April 22, 2021


Introducing the North Central Master Plan: Where Passion Meets Purpose
By The HomeBase Partners Team 

Downtown Bozeman possesses that rare combination of rich history, architectural style,  authentic character, and community warmth – with Gallatin Valley’s breathtaking beauty as the backdrop. It has the kind of abundance you instinctively want to protect and preserve, but also share and cultivate. 

That’s why our team at HomeBase Partners (HBP) has been Bozeman-based, Bozeman proud for nearly a decade. It’s also why we are excited to present a Master Plan proposal for the new North Central downtown district.  

Recently, after years of planning and meeting with community stakeholders, we submitted to the City a new vision for the four-block area just north of Main Street. It is bounded by Villard,  Grand, Lamme, and Tracy streets. 

What’s there now is an incongruous mix of underutilized or vacant spaces, residential and commercial lots, a half-empty medical building, and oversized asphalt parking lots. It possesses little of that Main Street charm just a block or two away. 

Our vision for North Central is a reinvigorated residential, office, retail, restaurant, hotel and innovation hub. It represents a once-in-a-generation investment in community, urban vitality,  and sustainability instead of sprawl.  

Covering 5 acres, the North Central Master Plan calls for a welcoming, walkable, bikeable,  energized neighborhood that is flawlessly woven into the fabric of downtown Bozeman. 

We’re thrilled to share the details with you here and also at an upcoming virtual Q&A hosted by  NENA in the coming weeks. (Stayed tuned for date and time.) 

North Central will feature up to 11 beautiful buildings with the potential for: 


  • Up to 450 residential units for lease and sale, with a wide range of prices, sizes, and amenities. (With a near 0% vacancy rate, Bozeman could greatly benefit from added inventory.) 
  • Up to 400,000 sq. ft. of Class A office space 
  • 36,000 sq. ft. of restaurant and retail space
  • 100-room boutique hotel with a full-service spa, restaurants, meeting space, and thoughtful outdoor areas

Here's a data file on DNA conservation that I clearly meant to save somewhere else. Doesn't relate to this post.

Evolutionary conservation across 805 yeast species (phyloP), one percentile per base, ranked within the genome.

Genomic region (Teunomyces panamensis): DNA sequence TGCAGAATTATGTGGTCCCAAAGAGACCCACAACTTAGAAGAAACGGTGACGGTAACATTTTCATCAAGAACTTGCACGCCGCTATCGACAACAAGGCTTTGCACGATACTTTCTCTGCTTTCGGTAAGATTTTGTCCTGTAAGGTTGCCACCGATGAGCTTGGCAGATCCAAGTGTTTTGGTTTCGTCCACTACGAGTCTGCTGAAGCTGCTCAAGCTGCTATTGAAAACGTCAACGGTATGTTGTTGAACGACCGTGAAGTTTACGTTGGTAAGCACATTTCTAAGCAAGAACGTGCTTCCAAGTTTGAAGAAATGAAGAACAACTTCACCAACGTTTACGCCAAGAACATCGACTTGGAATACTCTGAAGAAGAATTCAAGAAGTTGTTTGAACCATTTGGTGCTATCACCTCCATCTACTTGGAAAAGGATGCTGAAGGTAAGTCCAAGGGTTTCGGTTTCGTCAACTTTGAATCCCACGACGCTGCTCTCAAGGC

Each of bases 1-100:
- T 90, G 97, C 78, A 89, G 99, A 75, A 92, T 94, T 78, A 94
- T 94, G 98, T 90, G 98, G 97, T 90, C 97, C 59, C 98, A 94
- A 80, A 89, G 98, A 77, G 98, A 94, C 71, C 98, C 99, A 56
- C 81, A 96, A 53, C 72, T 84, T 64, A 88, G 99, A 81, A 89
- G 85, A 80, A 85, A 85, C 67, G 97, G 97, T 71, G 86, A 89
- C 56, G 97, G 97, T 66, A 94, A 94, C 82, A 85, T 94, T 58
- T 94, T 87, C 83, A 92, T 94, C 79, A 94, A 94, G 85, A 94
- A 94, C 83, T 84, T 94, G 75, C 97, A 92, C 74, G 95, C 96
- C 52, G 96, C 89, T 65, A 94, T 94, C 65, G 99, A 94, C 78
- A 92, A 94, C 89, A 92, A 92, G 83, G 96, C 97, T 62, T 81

• 541 off-street (concealed) parking spaces


Abundant green areas and pocket parks, pedestrian walkways, and dynamic spaces for  public art and events. 

We expect long-lasting positive impacts: housing, jobs, destination dining and shopping for  residents, and tax revenues for essential city services like fire, police, roads, and schools.  Based on past experience, we anticipate the new North Central district could multiply the  area’s annual tax revenue contribution (about $183,000 currently) by about 20 times. 

Why this development? Why here? Why now? 

Bozeman is the nation’s top rated and fastest growing Micropolitan (population of least 10,000  but fewer than 50,000). Bozeman is projected to add nearly 27,000 people by 2045. Population growth can lead to ample opportunities.  

Local employment, for example, is expected to grow by 50% in the next 10 years, beating the  U.S. average of 33.5%. High-tech firms are leading the boom. In recent years we’ve seen that  Bozeman isn’t just a magnet for outdoor enthusiasts; it’s a magnet for global tech companies  like Oracle, Zoot Enterprises, PFL, and Workiva. 

Of course, population growth also presents challenges. Neighbors tell us they worry about housing shortages and costs, increased traffic, and the loss of downtown Bozeman’s uniqueness. 

That’s why we approach North Central development with a spirit of stewardship. Like you, we live here, work here, and care deeply about downtown Bozeman’s future. 

Our North Central Master Plan is fully aligned with the City’s official Community Plan – a  growth policy emphasizing density, infill and redevelopment instead of sprawl encroaching on our precious open space and agricultural land. 

We know from experience that when you build out instead of up, the burden on City budgets rises. Infill developments like HBP’s downtown projects, on the other hand, eliminate the City’s need to build costly new infrastructure and services like police, fire, school bus drivers, trash,  roads, and utilities.